IMG_7937One thing I’m fairly consistent about, however, is the morning walk with my dog. It’s one of the benefits of having a dog. We get up each morning during the work week and take a half-hour to 45-minute walk through our neighborhood park. It’s a routine that I like very much and it’s the very first thing I do, Monday thru Friday. 

I’ve always enjoyed walking as both a form of physical exercise and also as something that improves my mental health. It helps me think. It clears my head. It lets me focus on things around me – weather, birds, trees, paths – rather than all of the thoughts rambling inside my head. 

Back when I studied exercise physiology, I was drawn to the connections between physical activity and mental health. Studies show that exercise benefits childhood development, improves cognition both in young people and adults, is effective in the treatment of depression and anxiety, and helps in slowing the decline of our cognitive functions as we age. Bottom line, exercise is good for our brains. 

I got to thinking about this more recently after hearing a keynote lecture by Lesley McAra, director of the Edinburgh Futures Institute at the University of Edinburgh in Scotland. The lecture, “Who or what are universities for? Reflections on the communication and use of scientific knowledge” was a stellar opening for FORCE19, held in Edinburgh last month. Screen Shot 2019-11-06 at 4.13.45 PM It was the last slide, too, her closing thoughts, that really impressed me. Quoting from the contemporary British author, Robert MacFarlane, she reminded us all that we live here now, following countless many who’ve come before us. And she asked us to reflect on how and why and what we do as we tramp along our daily paths during our lives, will ever be remembered by those who come along after us – thousands of years from now. Great question.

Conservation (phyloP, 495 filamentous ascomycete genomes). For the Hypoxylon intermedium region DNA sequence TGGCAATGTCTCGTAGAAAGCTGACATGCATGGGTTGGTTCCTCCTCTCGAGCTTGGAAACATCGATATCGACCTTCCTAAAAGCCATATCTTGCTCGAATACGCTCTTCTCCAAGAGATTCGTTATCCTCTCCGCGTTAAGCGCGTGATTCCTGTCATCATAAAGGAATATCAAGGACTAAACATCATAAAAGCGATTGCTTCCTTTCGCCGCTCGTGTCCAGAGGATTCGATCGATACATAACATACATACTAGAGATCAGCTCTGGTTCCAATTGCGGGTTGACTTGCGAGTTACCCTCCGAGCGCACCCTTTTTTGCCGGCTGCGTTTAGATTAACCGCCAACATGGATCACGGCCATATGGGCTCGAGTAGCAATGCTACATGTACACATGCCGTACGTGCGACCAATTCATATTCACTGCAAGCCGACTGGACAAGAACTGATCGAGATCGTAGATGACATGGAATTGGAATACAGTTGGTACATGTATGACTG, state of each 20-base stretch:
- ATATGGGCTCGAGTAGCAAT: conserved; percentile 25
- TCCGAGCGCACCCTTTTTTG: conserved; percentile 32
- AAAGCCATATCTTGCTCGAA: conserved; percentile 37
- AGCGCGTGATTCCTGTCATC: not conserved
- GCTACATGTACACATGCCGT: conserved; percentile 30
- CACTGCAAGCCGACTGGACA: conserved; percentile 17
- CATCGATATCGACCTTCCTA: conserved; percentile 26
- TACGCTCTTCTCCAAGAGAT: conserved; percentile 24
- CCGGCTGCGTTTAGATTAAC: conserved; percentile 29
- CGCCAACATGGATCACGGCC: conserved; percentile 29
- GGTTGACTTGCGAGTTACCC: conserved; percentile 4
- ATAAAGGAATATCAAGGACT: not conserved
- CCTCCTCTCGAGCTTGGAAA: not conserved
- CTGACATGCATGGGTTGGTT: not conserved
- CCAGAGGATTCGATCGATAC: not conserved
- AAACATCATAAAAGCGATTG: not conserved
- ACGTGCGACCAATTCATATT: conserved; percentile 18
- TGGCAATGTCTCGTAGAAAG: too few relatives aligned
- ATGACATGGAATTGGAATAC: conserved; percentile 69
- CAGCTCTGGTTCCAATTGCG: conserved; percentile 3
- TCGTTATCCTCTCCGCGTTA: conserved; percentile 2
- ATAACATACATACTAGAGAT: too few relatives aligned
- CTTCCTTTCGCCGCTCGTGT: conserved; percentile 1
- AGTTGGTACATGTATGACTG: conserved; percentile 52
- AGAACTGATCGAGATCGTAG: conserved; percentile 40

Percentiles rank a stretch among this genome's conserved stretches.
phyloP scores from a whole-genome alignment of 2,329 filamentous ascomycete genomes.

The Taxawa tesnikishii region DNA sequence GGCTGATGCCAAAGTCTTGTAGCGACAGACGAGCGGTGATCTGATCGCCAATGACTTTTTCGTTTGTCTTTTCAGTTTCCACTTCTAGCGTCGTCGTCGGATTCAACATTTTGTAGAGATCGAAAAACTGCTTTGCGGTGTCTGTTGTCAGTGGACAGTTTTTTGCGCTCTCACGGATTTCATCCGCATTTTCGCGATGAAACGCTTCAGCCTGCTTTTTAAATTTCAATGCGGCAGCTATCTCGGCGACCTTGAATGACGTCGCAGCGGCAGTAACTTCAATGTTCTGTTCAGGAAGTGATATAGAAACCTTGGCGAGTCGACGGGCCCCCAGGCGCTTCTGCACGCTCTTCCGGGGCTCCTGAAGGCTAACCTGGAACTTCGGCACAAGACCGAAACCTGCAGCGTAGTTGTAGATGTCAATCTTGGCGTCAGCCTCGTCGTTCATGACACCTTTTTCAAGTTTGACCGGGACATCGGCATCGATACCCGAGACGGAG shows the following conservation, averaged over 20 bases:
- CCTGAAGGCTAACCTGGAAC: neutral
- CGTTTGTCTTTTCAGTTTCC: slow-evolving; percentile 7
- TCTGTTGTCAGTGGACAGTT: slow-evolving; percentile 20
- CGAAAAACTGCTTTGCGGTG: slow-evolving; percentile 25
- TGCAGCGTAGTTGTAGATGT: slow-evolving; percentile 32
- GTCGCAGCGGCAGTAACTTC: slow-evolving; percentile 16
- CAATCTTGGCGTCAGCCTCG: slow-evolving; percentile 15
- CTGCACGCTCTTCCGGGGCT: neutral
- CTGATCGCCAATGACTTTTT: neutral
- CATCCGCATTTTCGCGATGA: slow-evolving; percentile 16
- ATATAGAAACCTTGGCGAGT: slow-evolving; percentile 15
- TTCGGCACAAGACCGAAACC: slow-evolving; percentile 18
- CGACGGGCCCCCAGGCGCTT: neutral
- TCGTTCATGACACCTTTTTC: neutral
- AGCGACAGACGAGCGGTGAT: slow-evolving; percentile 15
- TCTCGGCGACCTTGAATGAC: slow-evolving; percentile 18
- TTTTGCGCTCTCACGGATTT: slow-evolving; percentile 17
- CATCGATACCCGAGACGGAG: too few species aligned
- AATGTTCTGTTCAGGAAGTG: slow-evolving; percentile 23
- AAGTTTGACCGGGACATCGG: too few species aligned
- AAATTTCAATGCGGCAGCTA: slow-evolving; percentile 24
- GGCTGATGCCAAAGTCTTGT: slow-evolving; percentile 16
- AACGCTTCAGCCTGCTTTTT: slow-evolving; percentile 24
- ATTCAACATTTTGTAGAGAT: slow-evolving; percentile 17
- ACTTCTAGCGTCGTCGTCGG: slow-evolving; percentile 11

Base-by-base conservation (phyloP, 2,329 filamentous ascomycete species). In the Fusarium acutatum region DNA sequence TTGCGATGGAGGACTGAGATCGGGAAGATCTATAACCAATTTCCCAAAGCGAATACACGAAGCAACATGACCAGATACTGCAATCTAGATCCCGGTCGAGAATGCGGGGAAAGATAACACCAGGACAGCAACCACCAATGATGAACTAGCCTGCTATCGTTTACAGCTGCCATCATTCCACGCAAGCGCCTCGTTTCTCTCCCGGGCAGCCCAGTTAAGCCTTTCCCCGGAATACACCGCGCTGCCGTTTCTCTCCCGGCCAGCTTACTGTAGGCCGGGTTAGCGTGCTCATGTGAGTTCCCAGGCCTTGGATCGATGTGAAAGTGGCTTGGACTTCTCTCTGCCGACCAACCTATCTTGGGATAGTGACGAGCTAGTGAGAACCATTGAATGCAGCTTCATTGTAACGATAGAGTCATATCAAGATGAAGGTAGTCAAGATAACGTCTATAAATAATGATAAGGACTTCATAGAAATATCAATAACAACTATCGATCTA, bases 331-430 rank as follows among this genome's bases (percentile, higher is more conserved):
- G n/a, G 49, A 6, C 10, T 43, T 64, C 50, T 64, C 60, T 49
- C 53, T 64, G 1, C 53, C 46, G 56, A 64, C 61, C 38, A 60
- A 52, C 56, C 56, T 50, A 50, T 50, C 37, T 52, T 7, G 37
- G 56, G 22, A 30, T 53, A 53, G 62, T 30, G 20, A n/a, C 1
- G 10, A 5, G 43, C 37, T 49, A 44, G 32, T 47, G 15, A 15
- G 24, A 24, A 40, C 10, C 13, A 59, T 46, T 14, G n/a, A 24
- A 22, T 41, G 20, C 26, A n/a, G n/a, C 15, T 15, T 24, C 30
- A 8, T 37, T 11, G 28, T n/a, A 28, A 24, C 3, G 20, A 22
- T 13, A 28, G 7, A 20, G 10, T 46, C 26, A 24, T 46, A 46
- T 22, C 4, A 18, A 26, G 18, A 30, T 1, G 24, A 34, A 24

And as I stated earlier, I enjoy walking. Walking around the streets of Edinburgh, it was easy to be mindful of how long people have been roaming the planet. It is a city so very much older than any in the United States where I live. I walked along, thinking of all of the others who, hundreds and hundreds and hundreds of years ago, walked on the same roads. And when I got home from the meetings, I ordered Robert MacFarlane’s book, The Old Ways. The one that Dr. McAra had quoted from in her talk. I’ve been carrying it with me since.

Reading this particular passage, I got to thinking, again, about the importance of walking, the changes to libraries and the delivery of scholarly works, and how the two might be interconnected – and not necessarily in a good way:


The Old Ways: A Journey on Foot, by Robert MacFarlane, pg. 27.

The convenience of information at our fingertips means that we can sit and type and search and find the article(s) we need, all without ever having to get up and walk to the library, or walk through the shelves. I’ve read in the past how the journal article evolving from something couched in-between other articles, bound up in a journal, to a stand-alone entity that you find and download (or read online), can have an effect. We risk the loss of those moments of serendipity – when reading something in a journal leads you to notice the article that comes before it, or the one a few pages away, and you make a connection that you can’t and won’t make when the connection is broken. Browsing shelves, one title can lead to another and another and our minds draw lines and create intersections and some incredibly creative solutions or ideas can occur.